Mashed Rutabega

Today I want to talk to you about rutabaga.


Yes, Rutabega, pronounced ROO-tah-bag-uh. Or something like that.

Rutabaga is a member of the turnip family, and it is THE best tasting turnip around. Every time I go through the checkout line with a rutabaga, the clerk has to ask me what it is. THIS IS A TRAVESTY. Everyone should know what a rutabaga is.

Allow me to introduce you! A rutabaga looks like this. You eat the root of the plant.

It’s really quite easy to prep. First you want to cut off both ends. You will need a very large, sharp knife.

It has a thick waxy outer layer that you will want to peel off.

Then just cut it into largish cubes and put it in a pot with water.

Obviously if you want it to cook faster, you can cut it smaller, but since I had a meatloaf in the oven, I had plenty of time and I like to think that fewer nutrients leach out into the water when it’s not cut up so small. I have no scientific proof of this theory, mind you.

Now, rutabaga can be a tad bitter, so the secret to a tasty mashed rutabaga is…

Yep. Sugar. Add about a Tablespoon of sugar (or sucanat or honey or whatever sweetener you like) to the cooking water and it will be perfect every time.

Then you just cover it and bring it to a boil, like you were boiling potatoes, and then reduce the heat to a simmer until it is cooked through. Or until the fire alarm goes off.

Actually, the goal is NOT to let them boil dry. That there, that’s what happens when you’re twittering and cooking at the same time — NOT a good idea.

Fortunately I was able to salvage my precious rutabaga. Just mash it up in a bowl like it were a potato.

Salt and pepper it real good, mix it around, taste, and salt and pepper a bit more. Then add about a half a stick of butter and you’re good to go.

Heh. And you thought I was kidding.

I’ve said it before, and I’ll say it again. Butter really is good for you. And it helps your body absorb the nutrients in your veggies, which is just a bonus in my book. Go ahead.  Try and tell me this doesn’t make you drool.

It’s really good with meatloaf or other wintry meat dishes.

Mashed Rutabega
Recipe Type: Side Dishes, Vegetables
Author: Jo-Lynne Shane
Prep time:
Cook time:
Total time:
Serves: 6
  • 1 medium sized rutabaga
  • 1 T sugar
  • ½ stick of butter
  • salt and pepper
  1. Slice off ends of rutabaga. Peel and cut into large chunks.
  2. Place in pot with a couple inches of water and the sugar. Bring to a boil, then cover and reduce heat to simmer for 30-40 minutes or until fork tender.
  3. Drain, mash with a fork or potato masher, then add butter and salt and pepper to taste.

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4 Responses

  1. Tip: boil a butternut squash as well, mash that, mix it with the mashed turnip and spread into a baking dish. Cover with a thin layer of brown sugar and broil until the sugar is brown. It’s even better than plain old mashed turnip.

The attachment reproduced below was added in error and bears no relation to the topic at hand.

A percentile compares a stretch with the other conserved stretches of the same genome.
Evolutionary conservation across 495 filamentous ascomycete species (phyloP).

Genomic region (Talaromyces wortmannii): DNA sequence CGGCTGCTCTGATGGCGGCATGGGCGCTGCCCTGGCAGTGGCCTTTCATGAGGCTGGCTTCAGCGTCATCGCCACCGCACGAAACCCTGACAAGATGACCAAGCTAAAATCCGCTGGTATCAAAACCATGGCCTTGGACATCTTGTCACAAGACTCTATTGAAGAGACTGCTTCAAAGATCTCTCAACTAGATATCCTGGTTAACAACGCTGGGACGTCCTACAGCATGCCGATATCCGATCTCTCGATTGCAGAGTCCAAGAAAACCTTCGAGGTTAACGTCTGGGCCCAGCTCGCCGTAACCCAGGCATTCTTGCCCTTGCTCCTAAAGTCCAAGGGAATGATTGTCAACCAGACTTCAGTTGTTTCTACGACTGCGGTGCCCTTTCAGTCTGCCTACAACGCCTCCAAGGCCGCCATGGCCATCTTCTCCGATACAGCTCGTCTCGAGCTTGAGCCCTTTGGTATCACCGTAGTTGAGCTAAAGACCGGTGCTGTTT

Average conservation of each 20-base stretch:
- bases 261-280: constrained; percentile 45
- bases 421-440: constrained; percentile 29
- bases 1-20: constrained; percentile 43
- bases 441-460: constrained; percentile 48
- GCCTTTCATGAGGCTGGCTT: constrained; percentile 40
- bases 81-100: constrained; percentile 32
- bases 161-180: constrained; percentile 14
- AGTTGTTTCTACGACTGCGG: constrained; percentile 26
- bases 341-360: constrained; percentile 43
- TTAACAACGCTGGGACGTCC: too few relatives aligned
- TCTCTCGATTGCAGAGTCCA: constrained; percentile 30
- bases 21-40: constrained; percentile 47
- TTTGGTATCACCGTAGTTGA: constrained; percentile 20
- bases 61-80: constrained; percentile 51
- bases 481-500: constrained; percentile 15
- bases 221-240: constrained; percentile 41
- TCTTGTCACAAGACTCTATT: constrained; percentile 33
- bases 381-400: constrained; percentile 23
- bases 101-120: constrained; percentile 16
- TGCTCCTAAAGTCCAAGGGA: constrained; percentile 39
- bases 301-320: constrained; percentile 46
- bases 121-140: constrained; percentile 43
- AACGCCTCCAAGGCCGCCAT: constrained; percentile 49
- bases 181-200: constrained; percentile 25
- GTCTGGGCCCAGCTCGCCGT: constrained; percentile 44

2. Please don’t tell people to use sugar, unless they want their beggas sweet. The bitterness comes from the lighter colored layer just below the skin. If you make sure and remove all this, it will not be bitter, it will taste like it should. Thanks

  3. These have always been a staple at our family’s Thanksgiving and Christmas dinners. It wasn’t dinner without them. THE BEST WAY to make them is first cutting off that whitish outer layer. All of it. That’s where the bitterness comes from. Cut the rest into medium size pieces. FYI-this recipe calls for 2 rutabagas. Stick them in a large water-filled pot and boil them for about 45 minutes to 1 hr until they’re fork-tender. YOU DON’T NEED TO ADD SALT. While they’re boiling, take 1 lb of bacon and cut it into quarters. 1/2 lb per rutabaga. Fry it up til it’s done and leave it in the pan. Drain the rutabagas well and put back in the pot off the stove. Mash like potatoes then add the bacon, grease and all, into the pot. Mix it up, pepper to taste, MINIMAL salt if desired. Serve that sucker up and you will have thought you died and went to heaven!
    Tip… Don’t add extra bacon. That’s too much grease. I tried it and it ruined them.

  4. For those who don’t love the idea of added sugar, another thought is to roast chunks of rutabaga in a hot oven. Just search on “roasted rutabaga” for a specific recipe if you are not familiar with roasting vegetables. Roasting brings out the sweetness in vegetables, even rutabaga! That said, the other tip, which I have seen here for the first time, is to peel away the white under the skin to remove the most bitter parts. Worth a try!

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